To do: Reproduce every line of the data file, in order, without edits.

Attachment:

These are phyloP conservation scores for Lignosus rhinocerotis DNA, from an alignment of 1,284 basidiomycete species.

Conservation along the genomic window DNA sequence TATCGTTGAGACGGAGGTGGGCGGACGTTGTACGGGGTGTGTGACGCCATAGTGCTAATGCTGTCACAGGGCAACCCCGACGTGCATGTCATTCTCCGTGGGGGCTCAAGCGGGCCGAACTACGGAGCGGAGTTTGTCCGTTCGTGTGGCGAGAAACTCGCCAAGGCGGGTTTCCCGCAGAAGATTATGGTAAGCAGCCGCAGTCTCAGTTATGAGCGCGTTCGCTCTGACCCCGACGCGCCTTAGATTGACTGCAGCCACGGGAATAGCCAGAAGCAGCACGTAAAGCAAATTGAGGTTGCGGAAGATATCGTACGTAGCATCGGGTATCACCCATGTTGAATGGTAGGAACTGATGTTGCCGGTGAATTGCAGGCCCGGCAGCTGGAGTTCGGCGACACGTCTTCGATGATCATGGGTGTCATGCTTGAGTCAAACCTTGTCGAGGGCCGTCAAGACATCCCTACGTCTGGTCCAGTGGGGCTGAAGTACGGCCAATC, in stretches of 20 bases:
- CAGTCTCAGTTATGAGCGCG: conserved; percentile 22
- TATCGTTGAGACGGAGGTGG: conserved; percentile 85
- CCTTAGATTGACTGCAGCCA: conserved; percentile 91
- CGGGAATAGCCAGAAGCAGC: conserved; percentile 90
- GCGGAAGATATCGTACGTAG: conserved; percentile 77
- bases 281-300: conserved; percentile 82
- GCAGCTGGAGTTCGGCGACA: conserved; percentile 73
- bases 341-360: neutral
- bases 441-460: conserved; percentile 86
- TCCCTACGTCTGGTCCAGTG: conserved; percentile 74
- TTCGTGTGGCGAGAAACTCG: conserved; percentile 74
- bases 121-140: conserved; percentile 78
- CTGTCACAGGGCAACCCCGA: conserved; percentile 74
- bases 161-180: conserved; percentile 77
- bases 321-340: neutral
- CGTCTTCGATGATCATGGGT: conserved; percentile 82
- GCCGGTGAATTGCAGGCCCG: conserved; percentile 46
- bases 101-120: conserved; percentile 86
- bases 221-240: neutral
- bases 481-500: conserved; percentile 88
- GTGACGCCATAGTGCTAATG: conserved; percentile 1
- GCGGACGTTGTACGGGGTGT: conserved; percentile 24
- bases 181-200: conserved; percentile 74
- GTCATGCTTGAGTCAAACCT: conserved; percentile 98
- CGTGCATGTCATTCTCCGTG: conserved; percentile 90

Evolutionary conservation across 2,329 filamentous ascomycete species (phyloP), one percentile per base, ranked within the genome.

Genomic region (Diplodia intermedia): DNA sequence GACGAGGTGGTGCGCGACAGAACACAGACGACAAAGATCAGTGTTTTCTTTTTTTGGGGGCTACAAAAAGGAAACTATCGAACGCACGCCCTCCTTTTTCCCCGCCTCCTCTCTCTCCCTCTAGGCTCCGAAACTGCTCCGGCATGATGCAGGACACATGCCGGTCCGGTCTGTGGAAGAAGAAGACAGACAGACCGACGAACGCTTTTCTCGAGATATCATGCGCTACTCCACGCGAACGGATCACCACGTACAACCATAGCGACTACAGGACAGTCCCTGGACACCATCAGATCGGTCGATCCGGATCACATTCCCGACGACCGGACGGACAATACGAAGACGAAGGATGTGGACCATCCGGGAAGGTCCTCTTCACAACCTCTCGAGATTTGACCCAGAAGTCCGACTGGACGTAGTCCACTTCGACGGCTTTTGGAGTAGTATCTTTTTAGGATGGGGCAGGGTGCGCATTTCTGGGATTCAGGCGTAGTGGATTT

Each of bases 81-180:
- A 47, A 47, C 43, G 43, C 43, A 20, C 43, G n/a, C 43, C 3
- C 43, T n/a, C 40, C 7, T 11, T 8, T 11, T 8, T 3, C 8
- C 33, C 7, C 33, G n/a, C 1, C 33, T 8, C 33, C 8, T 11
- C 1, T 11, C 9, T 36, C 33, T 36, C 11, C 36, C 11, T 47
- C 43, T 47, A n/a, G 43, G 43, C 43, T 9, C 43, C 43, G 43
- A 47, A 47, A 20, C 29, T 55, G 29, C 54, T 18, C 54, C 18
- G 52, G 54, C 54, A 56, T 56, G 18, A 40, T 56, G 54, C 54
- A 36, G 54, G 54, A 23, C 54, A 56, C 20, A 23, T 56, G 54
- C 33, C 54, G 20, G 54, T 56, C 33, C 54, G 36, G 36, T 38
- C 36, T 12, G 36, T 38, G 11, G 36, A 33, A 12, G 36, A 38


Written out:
These are phyloP conservation scores for Lignosus rhinocerotis DNA, from an alignment of 1,284 basidiomycete species.

Conservation along the genomic window DNA sequence TATCGTTGAGACGGAGGTGGGCGGACGTTGTACGGGGTGTGTGACGCCATAGTGCTAATGCTGTCACAGGGCAACCCCGACGTGCATGTCATTCTCCGTGGGGGCTCAAGCGGGCCGAACTACGGAGCGGAGTTTGTCCGTTCGTGTGGCGAGAAACTCGCCAAGGCGGGTTTCCCGCAGAAGATTATGGTAAGCAGCCGCAGTCTCAGTTATGAGCGCGTTCGCTCTGACCCCGACGCGCCTTAGATTGACTGCAGCCACGGGAATAGCCAGAAGCAGCACGTAAAGCAAATTGAGGTTGCGGAAGATATCGTACGTAGCATCGGGTATCACCCATGTTGAATGGTAGGAACTGATGTTGCCGGTGAATTGCAGGCCCGGCAGCTGGAGTTCGGCGACACGTCTTCGATGATCATGGGTGTCATGCTTGAGTCAAACCTTGTCGAGGGCCGTCAAGACATCCCTACGTCTGGTCCAGTGGGGCTGAAGTACGGCCAATC, in stretches of 20 bases:
- CAGTCTCAGTTATGAGCGCG: conserved; percentile 22
- TATCGTTGAGACGGAGGTGG: conserved; percentile 85
- CCTTAGATTGACTGCAGCCA: conserved; percentile 91
- CGGGAATAGCCAGAAGCAGC: conserved; percentile 90
- GCGGAAGATATCGTACGTAG: conserved; percentile 77
- bases 281-300: conserved; percentile 82
- GCAGCTGGAGTTCGGCGACA: conserved; percentile 73
- bases 341-360: neutral
- bases 441-460: conserved; percentile 86
- TCCCTACGTCTGGTCCAGTG: conserved; percentile 74
- TTCGTGTGGCGAGAAACTCG: conserved; percentile 74
- bases 121-140: conserved; percentile 78
- CTGTCACAGGGCAACCCCGA: conserved; percentile 74
- bases 161-180: conserved; percentile 77
- bases 321-340: neutral
- CGTCTTCGATGATCATGGGT: conserved; percentile 82
- GCCGGTGAATTGCAGGCCCG: conserved; percentile 46
- bases 101-120: conserved; percentile 86
- bases 221-240: neutral
- bases 481-500: conserved; percentile 88
- GTGACGCCATAGTGCTAATG: conserved; percentile 1
- GCGGACGTTGTACGGGGTGT: conserved; percentile 24
- bases 181-200: conserved; percentile 74
- GTCATGCTTGAGTCAAACCT: conserved; percentile 98
- CGTGCATGTCATTCTCCGTG: conserved; percentile 90

Evolutionary conservation across 2,329 filamentous ascomycete species (phyloP), one percentile per base, ranked within the genome.

Genomic region (Diplodia intermedia): DNA sequence GACGAGGTGGTGCGCGACAGAACACAGACGACAAAGATCAGTGTTTTCTTTTTTTGGGGGCTACAAAAAGGAAACTATCGAACGCACGCCCTCCTTTTTCCCCGCCTCCTCTCTCTCCCTCTAGGCTCCGAAACTGCTCCGGCATGATGCAGGACACATGCCGGTCCGGTCTGTGGAAGAAGAAGACAGACAGACCGACGAACGCTTTTCTCGAGATATCATGCGCTACTCCACGCGAACGGATCACCACGTACAACCATAGCGACTACAGGACAGTCCCTGGACACCATCAGATCGGTCGATCCGGATCACATTCCCGACGACCGGACGGACAATACGAAGACGAAGGATGTGGACCATCCGGGAAGGTCCTCTTCACAACCTCTCGAGATTTGACCCAGAAGTCCGACTGGACGTAGTCCACTTCGACGGCTTTTGGAGTAGTATCTTTTTAGGATGGGGCAGGGTGCGCATTTCTGGGATTCAGGCGTAGTGGATTT

Each of bases 81-180:
- A 47, A 47, C 43, G 43, C 43, A 20, C 43, G n/a, C 43, C 3
- C 43, T n/a, C 40, C 7, T 11, T 8, T 11, T 8, T 3, C 8
- C 33, C 7, C 33, G n/a, C 1, C 33, T 8, C 33, C 8, T 11
- C 1, T 11, C 9, T 36, C 33, T 36, C 11, C 36, C 11, T 47
- C 43, T 47, A n/a, G 43, G 43, C 43, T 9, C 43, C 43, G 43
- A 47, A 47, A 20, C 29, T 55, G 29, C 54, T 18, C 54, C 18
- G 52, G 54, C 54, A 56, T 56, G 18, A 40, T 56, G 54, C 54
- A 36, G 54, G 54, A 23, C 54, A 56, C 20, A 23, T 56, G 54
- C 33, C 54, G 20, G 54, T 56, C 33, C 54, G 36, G 36, T 38
- C 36, T 12, G 36, T 38, G 11, G 36, A 33, A 12, G 36, A 38